At the grocery store the other day, I found myself in the checkout line behind an old man whose T-shirt showed an electoral map of the country. The caption for red states said “United States of America”; for blue states, it said “Dumbfuckistan.” Like me, this man lives in California, which has a strong economy, low unemployment, the nation’s best public-university system, and some of the most innovative tech companies. But along with other blue states, it was being assaulted as a land of “dumbfucks,” while red states were praised as the “real” America.
In the parking lot afterward, as the man loaded his groceries into a luxury SUV, I stared at him, unable to get past the message he was trying to convey to people like me: that he and I were not fellow Americans, working to form a more perfect union, but rather citizens of two battling nations. This wasn’t just a political statement, it was propaganda—and it was emblematic of the current culture war.
The trenches of this war are getting deeper. In July, two Republican senators, Tom Cotton and David Perdue, introduced the RAISE Act, a bill that would effectively cut legal immigration by 50 percent over the course of a decade. According to its sponsors, the bill would spur economic growth and raise workers’ wages by limiting competition from newcomers. It would establish a point system for all prospective immigrants, place restrictions on the type of relatives they can sponsor, add an English-language test, eliminate the diversity visa lottery, and limit the number of refugees.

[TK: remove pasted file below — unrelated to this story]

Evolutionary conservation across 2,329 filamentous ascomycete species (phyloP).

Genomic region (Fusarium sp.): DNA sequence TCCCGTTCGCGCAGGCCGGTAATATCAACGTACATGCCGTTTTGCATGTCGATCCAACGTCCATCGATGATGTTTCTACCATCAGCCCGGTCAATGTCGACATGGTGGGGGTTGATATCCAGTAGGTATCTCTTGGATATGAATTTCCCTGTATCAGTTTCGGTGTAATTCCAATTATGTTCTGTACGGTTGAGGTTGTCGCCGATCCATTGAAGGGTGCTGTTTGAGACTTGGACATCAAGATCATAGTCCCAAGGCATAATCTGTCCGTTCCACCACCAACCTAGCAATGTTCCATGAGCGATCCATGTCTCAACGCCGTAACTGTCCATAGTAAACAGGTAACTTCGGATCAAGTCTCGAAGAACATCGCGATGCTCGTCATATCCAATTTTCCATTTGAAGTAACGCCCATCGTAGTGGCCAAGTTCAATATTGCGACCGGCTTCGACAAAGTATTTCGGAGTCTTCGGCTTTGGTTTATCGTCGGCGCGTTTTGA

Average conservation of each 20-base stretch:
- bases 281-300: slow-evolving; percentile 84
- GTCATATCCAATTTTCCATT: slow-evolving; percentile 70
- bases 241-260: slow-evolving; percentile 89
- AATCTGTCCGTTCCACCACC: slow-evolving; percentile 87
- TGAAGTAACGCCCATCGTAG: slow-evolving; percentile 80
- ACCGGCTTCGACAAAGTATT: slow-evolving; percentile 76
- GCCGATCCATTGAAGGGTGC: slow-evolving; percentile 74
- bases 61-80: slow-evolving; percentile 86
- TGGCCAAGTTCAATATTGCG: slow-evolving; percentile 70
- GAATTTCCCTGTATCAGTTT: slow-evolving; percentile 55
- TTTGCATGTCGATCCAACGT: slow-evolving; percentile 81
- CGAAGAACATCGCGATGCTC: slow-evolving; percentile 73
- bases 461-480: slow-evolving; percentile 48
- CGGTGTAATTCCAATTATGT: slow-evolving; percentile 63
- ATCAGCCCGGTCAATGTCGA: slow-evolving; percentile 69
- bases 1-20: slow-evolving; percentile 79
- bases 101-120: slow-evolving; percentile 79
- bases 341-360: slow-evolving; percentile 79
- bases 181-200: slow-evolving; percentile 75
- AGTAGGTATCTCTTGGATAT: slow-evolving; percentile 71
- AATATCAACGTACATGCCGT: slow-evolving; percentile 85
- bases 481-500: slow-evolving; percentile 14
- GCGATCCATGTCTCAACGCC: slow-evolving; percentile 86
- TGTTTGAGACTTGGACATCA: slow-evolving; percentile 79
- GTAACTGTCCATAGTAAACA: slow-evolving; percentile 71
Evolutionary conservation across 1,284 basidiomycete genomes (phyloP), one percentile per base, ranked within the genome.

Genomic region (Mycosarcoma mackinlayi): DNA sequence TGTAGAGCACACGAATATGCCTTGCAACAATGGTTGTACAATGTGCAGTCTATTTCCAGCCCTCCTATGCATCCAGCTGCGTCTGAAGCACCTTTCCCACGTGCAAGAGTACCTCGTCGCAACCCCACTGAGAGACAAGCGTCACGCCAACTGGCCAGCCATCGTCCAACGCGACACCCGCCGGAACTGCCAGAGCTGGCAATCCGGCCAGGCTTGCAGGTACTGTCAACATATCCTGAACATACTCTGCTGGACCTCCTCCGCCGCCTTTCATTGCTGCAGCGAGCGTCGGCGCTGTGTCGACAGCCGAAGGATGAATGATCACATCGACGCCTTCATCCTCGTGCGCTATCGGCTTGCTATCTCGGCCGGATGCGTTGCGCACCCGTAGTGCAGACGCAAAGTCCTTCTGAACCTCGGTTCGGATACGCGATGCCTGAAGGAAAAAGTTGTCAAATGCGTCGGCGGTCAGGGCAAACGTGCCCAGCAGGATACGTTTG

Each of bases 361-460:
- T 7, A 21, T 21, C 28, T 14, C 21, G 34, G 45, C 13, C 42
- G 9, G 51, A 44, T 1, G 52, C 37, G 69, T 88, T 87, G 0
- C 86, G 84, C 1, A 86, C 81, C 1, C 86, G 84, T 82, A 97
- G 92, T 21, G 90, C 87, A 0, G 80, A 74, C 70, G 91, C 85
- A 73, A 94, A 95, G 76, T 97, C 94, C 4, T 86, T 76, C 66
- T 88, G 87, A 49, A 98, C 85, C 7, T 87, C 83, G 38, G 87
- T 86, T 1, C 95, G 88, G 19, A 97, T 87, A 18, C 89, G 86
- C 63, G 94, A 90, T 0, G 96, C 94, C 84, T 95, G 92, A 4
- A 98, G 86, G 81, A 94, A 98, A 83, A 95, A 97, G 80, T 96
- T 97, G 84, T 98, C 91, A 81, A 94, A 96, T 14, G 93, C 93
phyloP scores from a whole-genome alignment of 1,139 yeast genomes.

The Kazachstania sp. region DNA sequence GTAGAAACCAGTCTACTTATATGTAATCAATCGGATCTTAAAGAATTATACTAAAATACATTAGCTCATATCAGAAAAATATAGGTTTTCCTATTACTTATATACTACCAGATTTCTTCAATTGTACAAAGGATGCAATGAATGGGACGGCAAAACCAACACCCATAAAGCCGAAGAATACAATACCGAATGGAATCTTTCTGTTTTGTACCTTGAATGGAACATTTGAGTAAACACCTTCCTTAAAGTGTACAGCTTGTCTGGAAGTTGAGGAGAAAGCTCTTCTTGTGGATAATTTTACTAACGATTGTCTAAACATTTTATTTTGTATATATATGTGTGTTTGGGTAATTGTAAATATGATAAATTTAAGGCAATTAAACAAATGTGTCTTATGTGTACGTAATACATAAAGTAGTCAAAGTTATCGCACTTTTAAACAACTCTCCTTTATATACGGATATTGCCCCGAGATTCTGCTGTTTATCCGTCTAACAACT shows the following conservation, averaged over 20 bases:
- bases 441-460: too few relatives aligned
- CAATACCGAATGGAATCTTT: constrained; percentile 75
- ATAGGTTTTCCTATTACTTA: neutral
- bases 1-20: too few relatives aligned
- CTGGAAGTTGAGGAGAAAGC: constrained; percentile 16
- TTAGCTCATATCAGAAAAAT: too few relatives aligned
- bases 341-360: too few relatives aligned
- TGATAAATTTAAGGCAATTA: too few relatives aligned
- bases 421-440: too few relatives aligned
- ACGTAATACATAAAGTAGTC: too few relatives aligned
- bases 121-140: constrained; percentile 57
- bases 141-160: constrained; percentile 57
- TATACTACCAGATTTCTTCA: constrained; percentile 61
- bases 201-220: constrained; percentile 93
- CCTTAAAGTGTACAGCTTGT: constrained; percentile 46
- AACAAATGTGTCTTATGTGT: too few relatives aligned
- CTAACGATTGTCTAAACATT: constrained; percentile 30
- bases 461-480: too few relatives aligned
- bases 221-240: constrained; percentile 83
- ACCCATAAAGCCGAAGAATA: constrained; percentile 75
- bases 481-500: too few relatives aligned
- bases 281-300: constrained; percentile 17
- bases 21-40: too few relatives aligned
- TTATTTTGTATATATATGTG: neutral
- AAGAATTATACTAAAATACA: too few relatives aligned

But this legislation will not necessarily help the economy, simply because employers’ needs range widely, depending on the industry. In California, for example, tech and agricultural workers are both vital to the state’s economic health. Furthermore, automation and declining unionization, not just immigration, have been shown to be strong contributing factors to declining wages. What the bill will do, however, is limit the arrival of relatives through family reunification, close our doors to refugees, and give an immediate advantage to immigrants from English-speaking countries. The RAISE Act may or may not make the economy stronger, but it will probably make the country whiter.
Outside the Senate, the culture war is being fought on many fronts. At the Justice Department, Jeff Sessions has been critical of consent decrees—reform agreements with police departments that are accused of abuses—saying they “reduce the morale of police officers.” Sessions’s attorneys have also filed a brief in federal court arguing that the 1964 Civil Rights Act does not protect workers from discrimination on the basis of their sexual orientation. At the Education Department, Betsy DeVos is currently reconsidering the responsibilities that colleges and universities have under Title IX to investigate campus rapes. And on July 26, Donald Trump abruptly announced on Twitter that transgender service members would be banned from the military.